Wednesday, May 4, 2016

Why are Howard Roark’s rules his own?

In 'A Companion to Ayn Rand,' Greg Salmieri gives this view on why Howard Roark’s rules are his own:

“Roark’s rules are his own because of the relation in which they stand to the mental processes that he performs as an individual. This is true in two respects. First, though Roark was not the first to think of these rules, he did the thinking needed to understand them and the facts that give rise to them. Consequently, they stand in his mind as knowledge, rather than as edicts accepted on the authority of others; and, when he makes decisions by applying the rules, he is acting wholly on his own judgement. Second, whereas Keating proceeds by rote, Roark’s rules demand a great deal of original thought at each stage. He must first understand the relevant architectural problem by identifying the proposed building’s function and location and the nature of the available materials, then he must conceive some central idea as a specific solution to this problem, and then select every detail of the building in accordance with this central idea, thereby integrating the building into a harmonious whole.”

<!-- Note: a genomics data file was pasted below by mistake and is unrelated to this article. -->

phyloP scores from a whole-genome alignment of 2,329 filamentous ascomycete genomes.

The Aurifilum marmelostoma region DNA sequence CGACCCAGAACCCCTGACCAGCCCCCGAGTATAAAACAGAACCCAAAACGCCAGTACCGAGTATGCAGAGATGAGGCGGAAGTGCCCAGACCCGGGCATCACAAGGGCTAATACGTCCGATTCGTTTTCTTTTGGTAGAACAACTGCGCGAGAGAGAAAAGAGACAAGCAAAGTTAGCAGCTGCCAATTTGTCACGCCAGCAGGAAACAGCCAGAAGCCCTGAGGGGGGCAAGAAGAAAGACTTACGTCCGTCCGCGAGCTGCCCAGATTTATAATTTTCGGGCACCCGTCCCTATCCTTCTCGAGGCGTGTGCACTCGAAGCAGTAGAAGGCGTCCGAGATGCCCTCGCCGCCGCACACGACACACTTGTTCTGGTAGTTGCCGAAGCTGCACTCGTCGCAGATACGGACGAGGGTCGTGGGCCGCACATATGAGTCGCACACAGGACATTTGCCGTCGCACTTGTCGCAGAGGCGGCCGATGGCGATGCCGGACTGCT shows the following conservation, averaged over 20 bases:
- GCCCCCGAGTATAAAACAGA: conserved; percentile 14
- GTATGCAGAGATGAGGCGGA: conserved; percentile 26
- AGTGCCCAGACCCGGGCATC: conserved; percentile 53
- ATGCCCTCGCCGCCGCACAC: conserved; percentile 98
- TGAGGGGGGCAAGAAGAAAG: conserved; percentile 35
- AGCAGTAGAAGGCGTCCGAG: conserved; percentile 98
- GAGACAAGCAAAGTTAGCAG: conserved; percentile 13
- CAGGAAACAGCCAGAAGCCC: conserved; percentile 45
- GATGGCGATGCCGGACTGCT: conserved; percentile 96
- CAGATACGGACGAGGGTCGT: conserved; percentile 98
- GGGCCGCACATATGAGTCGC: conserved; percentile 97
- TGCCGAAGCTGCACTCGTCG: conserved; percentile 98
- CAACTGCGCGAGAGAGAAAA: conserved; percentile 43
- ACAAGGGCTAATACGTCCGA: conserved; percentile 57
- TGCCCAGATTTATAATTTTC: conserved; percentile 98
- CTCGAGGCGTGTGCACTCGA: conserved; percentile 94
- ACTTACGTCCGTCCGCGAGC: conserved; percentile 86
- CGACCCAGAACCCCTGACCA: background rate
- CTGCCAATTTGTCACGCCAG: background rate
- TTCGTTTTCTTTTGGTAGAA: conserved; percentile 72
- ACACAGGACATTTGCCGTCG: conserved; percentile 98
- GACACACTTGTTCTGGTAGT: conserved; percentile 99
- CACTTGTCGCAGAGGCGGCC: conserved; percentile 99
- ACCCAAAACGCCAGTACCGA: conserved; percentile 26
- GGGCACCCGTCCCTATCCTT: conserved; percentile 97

(Source: A Companion to Ayn Rand by Allan Gotthelf and Gregory Salmieri; Chapter: The Act of Valuing)

No comments: